In Ye v. Cliff Viessman Inc.13 the plaintiff sued a trucking company following his daughter’s death in a tractor-trailer accident. The defendants sought a complete archive of the Facebook pages of the decedent and several family members. The court cautioned that Facebook and other social media platforms present a unique challenge — the amount of information potentially subject to discovery is huge, data is retained for a long period of time and the number of people a user can communicate with is potentially limitless.14
While some of the requested Facebook data was relevant to the claims at issue, the court reasoned that the defendants had not limited their request to a relevant time period or to content relevant to the claims or defenses. Discovery of a full Facebook profile, the court concluded, would give “a generalized right to rummage at will through information that [the decedent and her next of kin had] limited to public view.”15
The district court said that courts “are reluctant to compel all-encompassing social media requests unless they are limited in scope to content that is relevant to a claim or defense in the case.” The defendants’ requests in Ye were flawed because they were not limited to a reasonable period of time. Without more information from the defendants the court was “reluctant to approve such a fishing expedition.” It is possible to imagine a request more narrowly tailored to relevant content, the court noted, but it is not the court’s role to tailor or rewrite discovery requests for defendants.
In contrast, the court in Scott v. U.S. Postal Service16 reframed the discovery request. The defendant requested that the plaintiff, who alleged “continuing, severe personal injuries,” (1) identify all social media sites she had used since the date of the accident as well as her usernames and times of use and (2) produce all postings related to any type of physical or athletic activities since the time of the accident.17 The court found that the requests sought relevant information but were too broad.18 The court modified the first request to require the plaintiff to provide the sites and her usernames but only the last time she had been on each site, not the total time she had spent on each site.19 With regard to the second request, the court ordered the plaintiff to produce any postings since her accident that related to her injuries or reflected physical capabilities that were inconsistent with the injuries alleged.20
In United States ex rel Feaster v. Dopps Chiropractic Clinic LLC21 the court also narrowed the defendant’s social media discovery request. The plaintiff asserted claims of employment discrimination and Medicare fraud. The defendant requested that the plaintiff identify each social media post he had deleted since his resignation. The plaintiff objected, stating he had already produced every post or message referring to his work with the defendant as well as his entire Facebook page. The defendant contended the request was reasonably limited in time and only asked for deleted posts. The court nonetheless held the request was too broad, suggesting that to grant the defendant’s request would be to “allow Defendant unfettered access to rummage through Plaintiff’s garbage.”22 The court emphasized that discarded social media postings are discoverable, held that the information requested was proportional23 and yet still limited the defendant’s request to only posts deleted or altered since the plaintiff’s resignation that referenced the defendant or his employment.24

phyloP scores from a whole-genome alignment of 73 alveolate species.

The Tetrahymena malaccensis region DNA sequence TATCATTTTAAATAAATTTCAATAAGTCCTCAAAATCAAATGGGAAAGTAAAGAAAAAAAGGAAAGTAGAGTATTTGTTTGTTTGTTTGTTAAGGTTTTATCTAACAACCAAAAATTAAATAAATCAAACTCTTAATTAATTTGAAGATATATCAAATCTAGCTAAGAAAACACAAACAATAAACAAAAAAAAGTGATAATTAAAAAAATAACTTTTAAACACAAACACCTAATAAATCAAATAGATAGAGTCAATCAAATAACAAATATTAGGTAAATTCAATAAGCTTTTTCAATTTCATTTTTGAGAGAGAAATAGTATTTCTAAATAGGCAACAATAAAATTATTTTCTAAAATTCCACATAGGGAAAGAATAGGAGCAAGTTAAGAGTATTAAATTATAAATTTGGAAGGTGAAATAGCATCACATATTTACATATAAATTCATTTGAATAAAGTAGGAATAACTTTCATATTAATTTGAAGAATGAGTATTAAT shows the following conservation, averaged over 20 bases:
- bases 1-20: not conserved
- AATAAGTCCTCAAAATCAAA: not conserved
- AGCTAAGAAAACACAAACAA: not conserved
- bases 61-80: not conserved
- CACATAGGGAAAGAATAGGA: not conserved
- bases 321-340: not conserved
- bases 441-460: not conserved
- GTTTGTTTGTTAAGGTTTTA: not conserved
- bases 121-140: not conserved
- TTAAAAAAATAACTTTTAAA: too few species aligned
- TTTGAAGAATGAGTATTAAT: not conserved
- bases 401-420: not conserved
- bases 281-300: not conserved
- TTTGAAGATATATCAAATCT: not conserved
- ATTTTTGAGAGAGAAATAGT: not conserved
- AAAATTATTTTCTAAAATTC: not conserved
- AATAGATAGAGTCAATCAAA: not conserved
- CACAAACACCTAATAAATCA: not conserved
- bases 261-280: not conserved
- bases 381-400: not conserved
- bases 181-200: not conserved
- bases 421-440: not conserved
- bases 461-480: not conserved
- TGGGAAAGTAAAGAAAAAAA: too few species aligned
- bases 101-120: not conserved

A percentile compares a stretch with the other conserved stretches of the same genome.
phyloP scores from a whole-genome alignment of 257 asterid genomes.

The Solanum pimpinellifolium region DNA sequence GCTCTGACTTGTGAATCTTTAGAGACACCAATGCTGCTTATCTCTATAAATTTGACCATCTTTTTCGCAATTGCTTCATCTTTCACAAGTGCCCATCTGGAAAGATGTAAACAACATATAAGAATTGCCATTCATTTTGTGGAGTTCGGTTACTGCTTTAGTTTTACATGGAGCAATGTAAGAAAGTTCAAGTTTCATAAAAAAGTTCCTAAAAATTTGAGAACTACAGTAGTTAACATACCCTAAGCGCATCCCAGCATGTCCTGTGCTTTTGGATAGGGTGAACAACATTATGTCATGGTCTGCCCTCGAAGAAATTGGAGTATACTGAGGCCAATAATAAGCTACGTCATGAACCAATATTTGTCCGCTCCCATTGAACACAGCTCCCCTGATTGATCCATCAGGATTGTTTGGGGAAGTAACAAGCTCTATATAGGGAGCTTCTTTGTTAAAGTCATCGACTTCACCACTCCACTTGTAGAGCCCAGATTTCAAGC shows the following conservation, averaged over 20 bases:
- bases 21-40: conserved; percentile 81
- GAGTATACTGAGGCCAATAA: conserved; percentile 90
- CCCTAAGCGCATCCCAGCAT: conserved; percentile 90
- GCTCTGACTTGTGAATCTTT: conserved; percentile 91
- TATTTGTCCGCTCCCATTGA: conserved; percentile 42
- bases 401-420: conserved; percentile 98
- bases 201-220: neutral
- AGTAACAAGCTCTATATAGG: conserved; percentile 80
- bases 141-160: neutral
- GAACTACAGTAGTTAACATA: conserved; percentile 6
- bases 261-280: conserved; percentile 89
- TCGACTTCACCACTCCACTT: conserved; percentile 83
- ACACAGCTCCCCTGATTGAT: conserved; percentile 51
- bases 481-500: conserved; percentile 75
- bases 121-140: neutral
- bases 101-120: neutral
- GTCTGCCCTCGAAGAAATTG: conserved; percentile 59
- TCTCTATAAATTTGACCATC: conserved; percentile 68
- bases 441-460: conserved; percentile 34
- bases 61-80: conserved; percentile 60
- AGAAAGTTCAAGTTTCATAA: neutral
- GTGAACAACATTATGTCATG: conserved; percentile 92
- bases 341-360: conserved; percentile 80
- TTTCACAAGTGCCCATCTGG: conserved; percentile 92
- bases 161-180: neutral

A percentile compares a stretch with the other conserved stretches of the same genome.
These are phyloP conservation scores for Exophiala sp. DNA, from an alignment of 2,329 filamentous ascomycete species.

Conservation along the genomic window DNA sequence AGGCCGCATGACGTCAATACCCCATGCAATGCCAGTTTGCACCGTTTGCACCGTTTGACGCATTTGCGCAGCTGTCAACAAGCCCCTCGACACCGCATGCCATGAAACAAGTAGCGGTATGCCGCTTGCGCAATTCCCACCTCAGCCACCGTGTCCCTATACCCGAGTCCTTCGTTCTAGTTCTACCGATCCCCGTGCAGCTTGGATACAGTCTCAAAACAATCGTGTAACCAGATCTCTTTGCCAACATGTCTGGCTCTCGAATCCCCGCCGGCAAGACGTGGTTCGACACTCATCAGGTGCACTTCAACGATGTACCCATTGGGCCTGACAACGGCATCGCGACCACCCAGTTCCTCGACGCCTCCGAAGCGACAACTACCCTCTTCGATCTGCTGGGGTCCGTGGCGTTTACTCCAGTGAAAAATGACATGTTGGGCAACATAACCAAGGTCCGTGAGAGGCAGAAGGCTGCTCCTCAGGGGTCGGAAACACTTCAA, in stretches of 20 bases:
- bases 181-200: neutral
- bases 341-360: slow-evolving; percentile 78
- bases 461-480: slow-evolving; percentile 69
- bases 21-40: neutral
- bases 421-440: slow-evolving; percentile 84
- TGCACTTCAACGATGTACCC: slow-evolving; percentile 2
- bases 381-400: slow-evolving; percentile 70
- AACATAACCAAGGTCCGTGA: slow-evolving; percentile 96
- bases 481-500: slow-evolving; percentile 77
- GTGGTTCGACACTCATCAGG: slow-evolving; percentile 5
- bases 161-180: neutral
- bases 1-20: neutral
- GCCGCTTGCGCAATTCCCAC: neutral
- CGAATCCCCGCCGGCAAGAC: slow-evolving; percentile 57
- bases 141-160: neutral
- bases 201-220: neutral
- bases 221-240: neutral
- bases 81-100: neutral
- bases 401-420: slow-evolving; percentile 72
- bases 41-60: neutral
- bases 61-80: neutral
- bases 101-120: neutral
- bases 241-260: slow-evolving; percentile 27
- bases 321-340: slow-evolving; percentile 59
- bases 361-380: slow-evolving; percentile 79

The court in Roberts v. Clark County School District reasoned that “[a] change in the legal culture that embraces the leave no stone unturned and scorched earth approach to discovery is long overdue.”25 In that case the plaintiff was a transgender man who asserted claims for gender discrimination and retaliation. The defendant sought all of the plaintiff’s personal email addresses and social networking information. The court ruled that the request was “overbroad and not narrowly tailored to obtain discoverable information on social media about Roberts' emotional distress relevant to this lawsuit or other factors in his life that may have contributed to his emotional distress during the time period in dispute.”26
The court ordered the plaintiff to identify all the social media sites he used and produce any content that referred to the lawsuit, the plaintiff’s gender transition and the manner in which he was treated by the defendant or its employees.27 The court emphasized that the plaintiff was not alleging damages from his gender transition but rather from the defendants’ actions thereafter, so social media content posted before that time was not relevant or proportional.28
State courts are subject to their own rules of civil procedure, but they generally follow the same approach as federal courts to social media discovery, requiring requests to be relevant to the claims at issue and reasonably particular.
In a case of first impression the court in Brogan v. Rosenn Jenkins & Greenwald LLP rejected the plaintiffs’ request for the Facebook login information of a nonparty employee of the defendant.29 Discovery revealed that a former employee of the defendant exchanged Facebook messages regarding his subpoena with a current employee. The defendant produced those messages but at her deposition the employee did not identify the former employee as one of her Facebook “friends.” The plaintiffs argued that the employee lied under oath.